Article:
After learning of the little social experiment which showed that something as simple as asking a different question from Santa could lead children to be more considerate and generous, I thought I’d try the idea out myself.
So I says to my self, says I, “Self… Yo, Self. Over here, it’s me, dadgummit,” in my very best Walter Brennan voice with a little bit of vernacular thrown in from each half of the previous century. I’ve found it best to sort of sneak up on myself whenever I’m about to propose one of those self-improvement projects. The ole badger is getting pretty cagey about such nonsense. I cornered the rascal on the recliner with a cup of coffee in his hand.
“Self,” I says then, says I, “how would Christmas be different for us if we just totally forgot about getttin’ and focused on givin’ this year?”
Boy Howdy, did that send a shock wave across the living room. It bounced off the flat screen TV and hit Self right in the chest. Coffee spewed across the carpet, spattering the glass panes on the French door that opens into the mudroom. A few minutes of a paper bag smooshed against his face calmed the hyperventilating and generally muffled the profanity. A quick elbow to the stomach ended the attempt to flee the scene, and further helped with the hyperventilating. It’s pretty tricky to hyperventilate when your lungs are suddenly and decisively voided of air.
It took most of the evening but I got the idea across and a plan laid out.
I decided that even though it was a bit chilly in mid-December and our garage has no significant source of heat, Self and I were going to surprise all of my daughters with a handmade Christmas gift. It took a few days, a bit of shivering, several breaks inside the house and a lot of dust and elbow grease but I got them all made and shipped in time for Christmas. Well, nearly all of them. Apparently, Key West, Florida, is only technically part of the United States. UPS’s delivery schedule treats them more like a land-locked country near the lower portion of one of the southern hemisphere’s continents.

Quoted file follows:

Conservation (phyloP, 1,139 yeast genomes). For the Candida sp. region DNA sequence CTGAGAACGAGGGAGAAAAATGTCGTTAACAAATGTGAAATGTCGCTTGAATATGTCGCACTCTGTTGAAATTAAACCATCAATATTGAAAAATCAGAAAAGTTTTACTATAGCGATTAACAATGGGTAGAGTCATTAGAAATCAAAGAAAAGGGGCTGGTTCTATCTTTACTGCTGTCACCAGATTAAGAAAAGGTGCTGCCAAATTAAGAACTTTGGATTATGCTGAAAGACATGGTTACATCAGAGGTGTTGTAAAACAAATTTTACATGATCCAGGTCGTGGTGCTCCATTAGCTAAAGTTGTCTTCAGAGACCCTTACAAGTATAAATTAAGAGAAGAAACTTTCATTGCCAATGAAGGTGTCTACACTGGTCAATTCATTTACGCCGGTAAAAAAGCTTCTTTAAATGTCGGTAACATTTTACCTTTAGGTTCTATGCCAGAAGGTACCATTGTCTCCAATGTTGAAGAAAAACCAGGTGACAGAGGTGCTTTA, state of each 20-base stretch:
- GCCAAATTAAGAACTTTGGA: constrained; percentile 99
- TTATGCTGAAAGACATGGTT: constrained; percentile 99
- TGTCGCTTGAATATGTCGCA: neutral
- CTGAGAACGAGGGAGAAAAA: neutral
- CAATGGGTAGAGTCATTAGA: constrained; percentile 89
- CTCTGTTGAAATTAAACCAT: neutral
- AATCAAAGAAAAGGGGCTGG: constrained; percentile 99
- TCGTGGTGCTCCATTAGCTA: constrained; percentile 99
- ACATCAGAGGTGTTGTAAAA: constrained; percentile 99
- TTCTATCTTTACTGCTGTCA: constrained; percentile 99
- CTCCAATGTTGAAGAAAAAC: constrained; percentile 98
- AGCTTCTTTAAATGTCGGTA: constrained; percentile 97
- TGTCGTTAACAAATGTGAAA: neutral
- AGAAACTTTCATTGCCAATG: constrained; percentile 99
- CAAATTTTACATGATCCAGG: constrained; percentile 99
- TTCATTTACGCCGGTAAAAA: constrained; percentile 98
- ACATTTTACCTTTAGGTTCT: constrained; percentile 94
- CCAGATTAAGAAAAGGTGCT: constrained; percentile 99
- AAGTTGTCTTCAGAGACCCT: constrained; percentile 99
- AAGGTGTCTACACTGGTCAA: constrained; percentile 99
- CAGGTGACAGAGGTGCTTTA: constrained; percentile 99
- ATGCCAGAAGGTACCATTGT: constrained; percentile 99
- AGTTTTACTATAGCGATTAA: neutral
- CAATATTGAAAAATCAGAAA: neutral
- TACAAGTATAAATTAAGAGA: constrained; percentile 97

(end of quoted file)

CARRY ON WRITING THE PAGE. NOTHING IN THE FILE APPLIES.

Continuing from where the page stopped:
I didn’t include a note explaining the intended purpose of the hand-made gift but one of my daughters-in-law had it figured out almost instantly. By eight a.m. on Christmas Day, I had received a picture of the cherry and poplar rack with a freshly baked casserole still in a 9 x 13 baking pan sitting right in the exactly intended position. All of the daughters apparently were just pretty darned pleased with their gifts. And their perceptive mates seemed to figure out that anything that encouraged and rewarded home cooking was a good deal for them, too.
Throughout all of the work cutting, shaping, drilling, boring, sanding, gluing and finishing and continuing right on to the packing, hauling and shipping, I was just pretty darn pleased with myself, thinking that nine women that I love were going to be pretty well pleased with me and my Self, too. In spite of his celebratory inclination, Self just had to point out, “Counting all the daughters, I only come up with seven.”
Self was always better in math than I was but less proactive in personal matters. “We have a wife and she has a sister-in-law who lives close by here. They both are mighty fine cooks.” Even Self understood that proximity and culinary talent is a very powerful combination.
And Self, well in spite of his original lack of enthusiasm for the idea, he had just about the best Christmas he’s ever had since setting the neighbor’s Christmas tree on fire back in the 50’s. Including that lesson about pine needles and Roman Candles and the general drawbacks of indoor incendiary celebrations, we’ve both learned a lot over the years.
This wasn’t the first time we both learned something from kids, either. The best lessons came from one born in a manger a couple of thousand years ago. I think he’s the one who was quoted as having said, “It is better to give than to receive.”